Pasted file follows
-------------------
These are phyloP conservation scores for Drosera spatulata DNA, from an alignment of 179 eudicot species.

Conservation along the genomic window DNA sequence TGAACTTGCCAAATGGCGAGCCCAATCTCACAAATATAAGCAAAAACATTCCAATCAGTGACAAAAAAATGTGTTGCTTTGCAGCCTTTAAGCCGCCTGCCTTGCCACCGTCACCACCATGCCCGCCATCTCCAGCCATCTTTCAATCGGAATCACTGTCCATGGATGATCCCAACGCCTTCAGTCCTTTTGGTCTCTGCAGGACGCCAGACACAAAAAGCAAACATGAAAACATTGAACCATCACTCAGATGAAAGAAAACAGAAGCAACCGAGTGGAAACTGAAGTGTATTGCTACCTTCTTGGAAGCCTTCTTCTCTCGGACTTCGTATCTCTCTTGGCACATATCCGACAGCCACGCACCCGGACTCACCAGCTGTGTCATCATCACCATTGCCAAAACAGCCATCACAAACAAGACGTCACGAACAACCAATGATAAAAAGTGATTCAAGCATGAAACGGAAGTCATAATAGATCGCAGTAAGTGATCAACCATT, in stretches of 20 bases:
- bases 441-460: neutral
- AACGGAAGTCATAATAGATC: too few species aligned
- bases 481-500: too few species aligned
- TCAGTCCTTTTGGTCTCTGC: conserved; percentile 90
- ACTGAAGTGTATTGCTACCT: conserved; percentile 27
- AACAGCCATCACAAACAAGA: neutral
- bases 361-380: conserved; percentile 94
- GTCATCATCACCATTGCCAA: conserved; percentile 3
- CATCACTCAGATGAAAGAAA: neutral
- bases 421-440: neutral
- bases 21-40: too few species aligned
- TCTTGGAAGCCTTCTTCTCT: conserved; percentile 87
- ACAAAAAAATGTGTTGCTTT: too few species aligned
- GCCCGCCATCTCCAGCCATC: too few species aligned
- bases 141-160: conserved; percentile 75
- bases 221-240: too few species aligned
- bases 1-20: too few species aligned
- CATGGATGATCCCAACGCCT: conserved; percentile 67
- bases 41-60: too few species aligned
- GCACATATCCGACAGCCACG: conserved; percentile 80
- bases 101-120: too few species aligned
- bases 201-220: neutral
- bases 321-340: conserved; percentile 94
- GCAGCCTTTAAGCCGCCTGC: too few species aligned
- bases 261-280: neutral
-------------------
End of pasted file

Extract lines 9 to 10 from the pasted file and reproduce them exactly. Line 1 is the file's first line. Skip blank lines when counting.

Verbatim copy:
- bases 361-380: conserved; percentile 94
- GTCATCATCACCATTGCCAA: conserved; percentile 3